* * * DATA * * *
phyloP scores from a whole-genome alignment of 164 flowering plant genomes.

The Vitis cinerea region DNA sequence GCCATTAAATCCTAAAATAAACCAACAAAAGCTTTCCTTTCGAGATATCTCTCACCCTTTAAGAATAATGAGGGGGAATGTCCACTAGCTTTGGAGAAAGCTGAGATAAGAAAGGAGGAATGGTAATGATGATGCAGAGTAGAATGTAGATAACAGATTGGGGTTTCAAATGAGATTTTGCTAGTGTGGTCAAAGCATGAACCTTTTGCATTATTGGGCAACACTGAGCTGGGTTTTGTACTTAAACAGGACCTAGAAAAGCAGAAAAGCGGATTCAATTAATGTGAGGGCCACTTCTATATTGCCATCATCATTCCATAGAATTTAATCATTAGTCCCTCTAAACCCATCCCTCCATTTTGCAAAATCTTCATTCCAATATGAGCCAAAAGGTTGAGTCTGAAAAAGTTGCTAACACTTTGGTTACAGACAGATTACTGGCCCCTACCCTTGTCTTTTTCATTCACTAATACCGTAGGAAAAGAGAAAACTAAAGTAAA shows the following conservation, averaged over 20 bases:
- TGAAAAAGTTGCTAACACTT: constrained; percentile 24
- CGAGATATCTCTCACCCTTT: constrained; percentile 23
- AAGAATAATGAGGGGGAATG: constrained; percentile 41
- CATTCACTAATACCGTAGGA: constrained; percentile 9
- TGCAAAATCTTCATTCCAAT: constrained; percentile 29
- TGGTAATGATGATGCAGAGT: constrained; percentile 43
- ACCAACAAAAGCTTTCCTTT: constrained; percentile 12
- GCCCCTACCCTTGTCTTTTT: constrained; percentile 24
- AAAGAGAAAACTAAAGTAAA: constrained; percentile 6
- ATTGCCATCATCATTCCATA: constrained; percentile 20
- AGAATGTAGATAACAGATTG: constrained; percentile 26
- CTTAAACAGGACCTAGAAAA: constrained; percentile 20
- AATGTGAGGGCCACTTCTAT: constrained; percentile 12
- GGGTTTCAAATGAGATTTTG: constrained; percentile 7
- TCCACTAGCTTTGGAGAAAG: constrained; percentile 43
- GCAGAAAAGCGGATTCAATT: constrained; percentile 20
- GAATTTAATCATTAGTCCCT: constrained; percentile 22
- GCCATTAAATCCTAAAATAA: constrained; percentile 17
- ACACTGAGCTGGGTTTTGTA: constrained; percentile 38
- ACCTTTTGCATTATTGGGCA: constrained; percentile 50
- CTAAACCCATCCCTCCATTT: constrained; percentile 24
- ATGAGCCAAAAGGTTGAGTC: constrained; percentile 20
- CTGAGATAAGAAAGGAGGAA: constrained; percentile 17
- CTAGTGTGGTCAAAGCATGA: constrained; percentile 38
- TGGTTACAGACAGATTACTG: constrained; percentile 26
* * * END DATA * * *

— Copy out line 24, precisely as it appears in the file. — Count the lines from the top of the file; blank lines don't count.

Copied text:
- ATGAGCCAAAAGGTTGAGTC: constrained; percentile 20